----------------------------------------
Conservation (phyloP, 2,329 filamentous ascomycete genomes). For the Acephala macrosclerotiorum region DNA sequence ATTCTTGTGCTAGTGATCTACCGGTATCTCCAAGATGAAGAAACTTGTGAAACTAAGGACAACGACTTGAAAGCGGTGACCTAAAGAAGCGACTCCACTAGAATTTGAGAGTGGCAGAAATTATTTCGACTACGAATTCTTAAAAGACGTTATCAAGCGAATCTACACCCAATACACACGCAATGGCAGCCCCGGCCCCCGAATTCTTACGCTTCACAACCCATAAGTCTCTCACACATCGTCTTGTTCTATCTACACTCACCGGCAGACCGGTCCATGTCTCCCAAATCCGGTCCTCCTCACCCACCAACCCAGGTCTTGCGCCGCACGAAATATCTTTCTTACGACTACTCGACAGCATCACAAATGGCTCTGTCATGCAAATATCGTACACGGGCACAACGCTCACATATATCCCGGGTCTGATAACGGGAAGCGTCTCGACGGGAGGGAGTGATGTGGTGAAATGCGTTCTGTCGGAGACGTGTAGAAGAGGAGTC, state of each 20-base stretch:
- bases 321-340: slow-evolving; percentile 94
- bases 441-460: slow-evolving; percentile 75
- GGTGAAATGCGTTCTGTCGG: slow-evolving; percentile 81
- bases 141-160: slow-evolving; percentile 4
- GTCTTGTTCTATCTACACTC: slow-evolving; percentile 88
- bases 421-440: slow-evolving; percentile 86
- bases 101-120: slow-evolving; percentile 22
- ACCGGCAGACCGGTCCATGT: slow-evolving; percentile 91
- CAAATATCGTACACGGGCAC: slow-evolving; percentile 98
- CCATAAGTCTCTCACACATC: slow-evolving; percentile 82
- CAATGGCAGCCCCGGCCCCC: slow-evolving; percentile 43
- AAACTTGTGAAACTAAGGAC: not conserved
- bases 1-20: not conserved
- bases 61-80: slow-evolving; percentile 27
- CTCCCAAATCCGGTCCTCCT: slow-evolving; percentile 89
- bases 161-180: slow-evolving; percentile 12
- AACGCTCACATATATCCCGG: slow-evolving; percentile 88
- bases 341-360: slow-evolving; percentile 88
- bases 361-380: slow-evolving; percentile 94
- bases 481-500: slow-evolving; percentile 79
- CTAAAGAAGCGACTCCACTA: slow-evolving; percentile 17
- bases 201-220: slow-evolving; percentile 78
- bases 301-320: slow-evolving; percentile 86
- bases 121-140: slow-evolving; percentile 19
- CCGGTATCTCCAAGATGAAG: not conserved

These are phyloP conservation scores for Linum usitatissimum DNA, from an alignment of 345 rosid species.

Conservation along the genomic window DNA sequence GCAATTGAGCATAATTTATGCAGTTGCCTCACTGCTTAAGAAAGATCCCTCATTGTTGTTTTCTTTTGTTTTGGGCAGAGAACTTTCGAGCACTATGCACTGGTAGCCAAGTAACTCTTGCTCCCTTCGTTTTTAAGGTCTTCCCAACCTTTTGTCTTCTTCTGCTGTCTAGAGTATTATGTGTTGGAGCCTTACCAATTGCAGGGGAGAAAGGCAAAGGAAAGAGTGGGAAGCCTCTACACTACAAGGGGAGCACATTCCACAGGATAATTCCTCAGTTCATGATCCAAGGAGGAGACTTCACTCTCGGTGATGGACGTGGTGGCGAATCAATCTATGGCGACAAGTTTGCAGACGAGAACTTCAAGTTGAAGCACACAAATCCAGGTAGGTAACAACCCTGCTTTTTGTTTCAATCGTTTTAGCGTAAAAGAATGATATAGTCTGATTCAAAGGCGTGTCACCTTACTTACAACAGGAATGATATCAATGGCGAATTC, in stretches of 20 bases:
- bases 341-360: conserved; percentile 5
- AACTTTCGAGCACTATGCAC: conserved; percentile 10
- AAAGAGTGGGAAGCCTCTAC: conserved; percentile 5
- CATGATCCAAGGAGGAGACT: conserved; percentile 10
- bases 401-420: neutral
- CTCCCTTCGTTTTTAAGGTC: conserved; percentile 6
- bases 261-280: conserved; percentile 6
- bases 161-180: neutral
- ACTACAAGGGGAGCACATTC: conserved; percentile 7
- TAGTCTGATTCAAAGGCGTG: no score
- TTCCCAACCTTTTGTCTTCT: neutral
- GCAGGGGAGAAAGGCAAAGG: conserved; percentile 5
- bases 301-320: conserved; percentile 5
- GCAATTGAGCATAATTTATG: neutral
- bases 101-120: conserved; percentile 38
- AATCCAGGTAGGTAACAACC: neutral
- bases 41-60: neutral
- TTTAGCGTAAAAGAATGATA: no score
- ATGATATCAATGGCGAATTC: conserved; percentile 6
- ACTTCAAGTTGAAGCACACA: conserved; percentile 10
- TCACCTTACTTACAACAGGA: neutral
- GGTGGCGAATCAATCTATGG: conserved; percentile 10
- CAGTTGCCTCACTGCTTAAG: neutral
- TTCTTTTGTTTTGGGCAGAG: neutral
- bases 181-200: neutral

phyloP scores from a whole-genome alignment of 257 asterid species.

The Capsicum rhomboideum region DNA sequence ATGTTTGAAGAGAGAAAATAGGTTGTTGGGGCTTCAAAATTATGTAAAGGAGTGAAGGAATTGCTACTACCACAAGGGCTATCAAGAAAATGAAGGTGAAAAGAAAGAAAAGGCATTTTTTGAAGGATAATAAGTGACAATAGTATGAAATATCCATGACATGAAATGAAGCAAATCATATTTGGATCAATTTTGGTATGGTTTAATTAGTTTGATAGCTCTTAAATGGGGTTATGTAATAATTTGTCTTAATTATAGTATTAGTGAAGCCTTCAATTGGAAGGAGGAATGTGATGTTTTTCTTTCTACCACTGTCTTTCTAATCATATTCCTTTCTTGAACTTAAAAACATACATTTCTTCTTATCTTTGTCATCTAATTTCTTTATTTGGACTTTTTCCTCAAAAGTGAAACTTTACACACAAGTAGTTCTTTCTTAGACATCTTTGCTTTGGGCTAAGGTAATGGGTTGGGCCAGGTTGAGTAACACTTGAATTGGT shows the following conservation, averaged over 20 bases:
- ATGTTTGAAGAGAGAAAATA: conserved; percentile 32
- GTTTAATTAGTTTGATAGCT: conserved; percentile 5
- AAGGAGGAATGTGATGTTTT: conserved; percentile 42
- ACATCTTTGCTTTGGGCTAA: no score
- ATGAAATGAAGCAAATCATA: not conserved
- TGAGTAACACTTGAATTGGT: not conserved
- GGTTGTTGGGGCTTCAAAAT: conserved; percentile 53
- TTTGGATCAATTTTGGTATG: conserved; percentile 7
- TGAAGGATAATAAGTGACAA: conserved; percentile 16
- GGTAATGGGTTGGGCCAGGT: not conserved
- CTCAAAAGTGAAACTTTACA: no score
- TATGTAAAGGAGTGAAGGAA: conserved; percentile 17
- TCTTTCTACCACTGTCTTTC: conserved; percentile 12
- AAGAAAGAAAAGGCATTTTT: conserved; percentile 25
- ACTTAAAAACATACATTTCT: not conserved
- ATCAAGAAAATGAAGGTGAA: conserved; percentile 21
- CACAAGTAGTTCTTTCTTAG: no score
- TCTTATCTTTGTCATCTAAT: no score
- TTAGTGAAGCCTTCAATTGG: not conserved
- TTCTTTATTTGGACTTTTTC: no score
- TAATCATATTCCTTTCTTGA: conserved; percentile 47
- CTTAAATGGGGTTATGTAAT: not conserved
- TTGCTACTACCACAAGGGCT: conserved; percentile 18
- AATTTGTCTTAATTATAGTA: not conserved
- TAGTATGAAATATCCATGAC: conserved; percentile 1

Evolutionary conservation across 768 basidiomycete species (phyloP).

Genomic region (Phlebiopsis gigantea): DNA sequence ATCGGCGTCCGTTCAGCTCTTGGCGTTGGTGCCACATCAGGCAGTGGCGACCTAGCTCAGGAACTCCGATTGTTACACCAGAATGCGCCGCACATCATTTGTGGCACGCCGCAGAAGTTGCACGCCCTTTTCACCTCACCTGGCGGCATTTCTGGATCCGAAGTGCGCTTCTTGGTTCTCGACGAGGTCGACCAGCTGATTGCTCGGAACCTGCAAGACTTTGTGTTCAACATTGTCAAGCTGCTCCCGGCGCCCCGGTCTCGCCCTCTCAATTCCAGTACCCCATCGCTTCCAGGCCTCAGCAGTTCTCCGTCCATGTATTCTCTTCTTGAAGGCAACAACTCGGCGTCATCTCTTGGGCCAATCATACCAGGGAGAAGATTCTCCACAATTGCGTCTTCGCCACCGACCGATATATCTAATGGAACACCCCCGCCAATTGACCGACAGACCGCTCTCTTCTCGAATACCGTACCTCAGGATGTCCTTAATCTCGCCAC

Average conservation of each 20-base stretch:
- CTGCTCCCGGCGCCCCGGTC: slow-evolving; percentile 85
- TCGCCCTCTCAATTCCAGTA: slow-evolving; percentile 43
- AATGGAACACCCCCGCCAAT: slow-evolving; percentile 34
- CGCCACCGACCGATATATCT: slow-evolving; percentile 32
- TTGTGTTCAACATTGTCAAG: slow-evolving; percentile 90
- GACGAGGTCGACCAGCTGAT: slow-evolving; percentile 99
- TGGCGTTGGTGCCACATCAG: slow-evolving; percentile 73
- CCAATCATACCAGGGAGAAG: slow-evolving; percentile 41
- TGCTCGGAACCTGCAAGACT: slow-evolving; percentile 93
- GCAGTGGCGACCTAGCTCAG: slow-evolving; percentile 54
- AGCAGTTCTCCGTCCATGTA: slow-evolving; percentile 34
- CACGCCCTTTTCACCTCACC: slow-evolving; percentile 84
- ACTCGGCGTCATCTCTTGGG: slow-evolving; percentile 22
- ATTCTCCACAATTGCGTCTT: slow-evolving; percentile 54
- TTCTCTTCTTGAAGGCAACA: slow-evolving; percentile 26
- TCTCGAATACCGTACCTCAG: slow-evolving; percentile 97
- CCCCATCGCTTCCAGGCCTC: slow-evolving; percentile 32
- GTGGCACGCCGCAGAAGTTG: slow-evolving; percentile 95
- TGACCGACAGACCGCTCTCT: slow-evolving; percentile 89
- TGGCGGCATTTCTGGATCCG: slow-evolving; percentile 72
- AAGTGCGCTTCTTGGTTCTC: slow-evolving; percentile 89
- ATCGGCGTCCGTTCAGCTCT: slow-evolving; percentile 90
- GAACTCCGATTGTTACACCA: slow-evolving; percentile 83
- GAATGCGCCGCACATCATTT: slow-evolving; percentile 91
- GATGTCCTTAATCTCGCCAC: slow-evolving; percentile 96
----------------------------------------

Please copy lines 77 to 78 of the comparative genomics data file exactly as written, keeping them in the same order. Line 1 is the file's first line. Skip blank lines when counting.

- CTTAAATGGGGTTATGTAAT: not conserved
- TTGCTACTACCACAAGGGCT: conserved; percentile 18